Fatherhood relative to daughters is uniquely distinct from the relationship to a son. As the new daddy shared his newfound doting on this little 7-month old female being, he shared how it was affecting his listening habits relative to hip-hop. Born in Jamaica, he was raised up in the Caribbean enclave of Bed-Stuy Brooklyn. (Go Brooklyn!!) He grew up a fan of Biggie and Jay-Z. He told me he especially admired Jay-Z as both rapper and business man (see post and video refuting that Jay-Z smacked a women in Africa in 2004). What’s interesting is that ever since my friend’s little girl came into the picture, his interest in hip-hop’s misogyny has done a 180º. He said essentially he listens differently to all the ways men represent women now. (Pictured: three-time Grammy Award-winning rapper and actor Chris Bridges aka Ludacris with his daughter).
I shared a not-so surprised acknowledgement of this phenomenon. It happened with Nas too and a host a men who love hip-hop whom I have known or written about. I wrote about Nas in a book to be released by Michael Eric Dyson in Jan 2009 devoted to the great Nasty Nas (more on that to come). Nas actually created the anthem “I Can” for his daughter because all the hip-hop out there was so misogynistic. I only wish men would realize, I told my friend, this revelation long before they had a female child. It’s imperative they begin to, that men are willing to discover the impact this music has on their disrespect of not only women, but themselves esp. in the public sphere.
According to Dr. Emerson Eggerichs in his book titled, Love and Respect: The Love She Most Desires, The Respect He Desperately Needs, the needs of men often differ from that of women. Men often yearn for respect, while women generally want to feel loved. That may be but perhaps we need a bit more of the reverse.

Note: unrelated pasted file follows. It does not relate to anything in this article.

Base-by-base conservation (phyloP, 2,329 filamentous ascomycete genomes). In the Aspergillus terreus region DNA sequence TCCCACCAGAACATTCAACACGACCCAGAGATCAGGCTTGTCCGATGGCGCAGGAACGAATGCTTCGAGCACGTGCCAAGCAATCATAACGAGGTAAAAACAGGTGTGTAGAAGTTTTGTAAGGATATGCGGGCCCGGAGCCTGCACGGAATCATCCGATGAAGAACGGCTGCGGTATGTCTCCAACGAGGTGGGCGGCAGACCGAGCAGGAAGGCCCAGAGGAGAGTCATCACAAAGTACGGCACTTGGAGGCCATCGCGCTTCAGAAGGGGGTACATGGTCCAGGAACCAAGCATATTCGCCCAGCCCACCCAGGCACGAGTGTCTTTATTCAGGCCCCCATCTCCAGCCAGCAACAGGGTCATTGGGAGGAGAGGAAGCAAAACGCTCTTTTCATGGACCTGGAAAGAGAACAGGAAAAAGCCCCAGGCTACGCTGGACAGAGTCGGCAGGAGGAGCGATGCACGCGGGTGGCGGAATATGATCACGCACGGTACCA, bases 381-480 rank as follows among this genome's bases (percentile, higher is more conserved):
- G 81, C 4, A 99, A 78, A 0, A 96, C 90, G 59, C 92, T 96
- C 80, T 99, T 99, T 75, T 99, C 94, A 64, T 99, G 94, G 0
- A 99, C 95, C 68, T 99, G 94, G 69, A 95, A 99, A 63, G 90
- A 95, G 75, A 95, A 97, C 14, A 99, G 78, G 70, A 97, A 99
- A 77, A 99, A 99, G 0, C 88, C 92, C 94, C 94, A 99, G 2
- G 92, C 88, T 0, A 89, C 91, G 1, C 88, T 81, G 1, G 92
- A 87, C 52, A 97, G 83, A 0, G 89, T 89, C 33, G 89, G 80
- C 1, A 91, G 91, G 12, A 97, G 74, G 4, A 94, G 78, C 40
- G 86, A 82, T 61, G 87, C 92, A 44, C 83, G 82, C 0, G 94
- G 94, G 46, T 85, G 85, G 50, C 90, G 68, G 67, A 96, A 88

“Nothing in all the world is more dangerous than sincere ignorance and conscientious stupidity”.
Dr. Martin Luther King Jr., Strength to Love, 1963 (More quotes).
I was doing 30 minutes on the treadmill gettin my sweat this morning on at the St. John’s Recreation Center in Crown Heights, Brooklyn, my new neighborhood (yes I can’t pretend I’m living in my beloved Bed-Stuy anymore). From a boombox in the cardio room, Hot 97 was being broadcast. It was about 10am. Hold on to your seat cuz’ here comes the set up for a tribute to Dr. King on his esteemed birthday.
The two male and female hosts (can’t call ‘em DJs anymore) did this “YOU’VE JUST BEEN CRANKED” segment on this single mom followed by the most uncritical discussion polling the listening audience about whether men or women are worse at letting go in relationships. The conversation devolved when one of the male hosts suggested that more women than men are stalkers suggesting something along the lines of “when men stalk they are crazy but that stuff is natural for you all” meaning women. His evidence: Three men in his life have had women stalking them they haven’t been able to get rid of (what a sample!). I’ve been asking myself and my students as well as clients I work with to avoid generalizations but it is so much more damaging when broadcast to the public–uncritical thinking that is.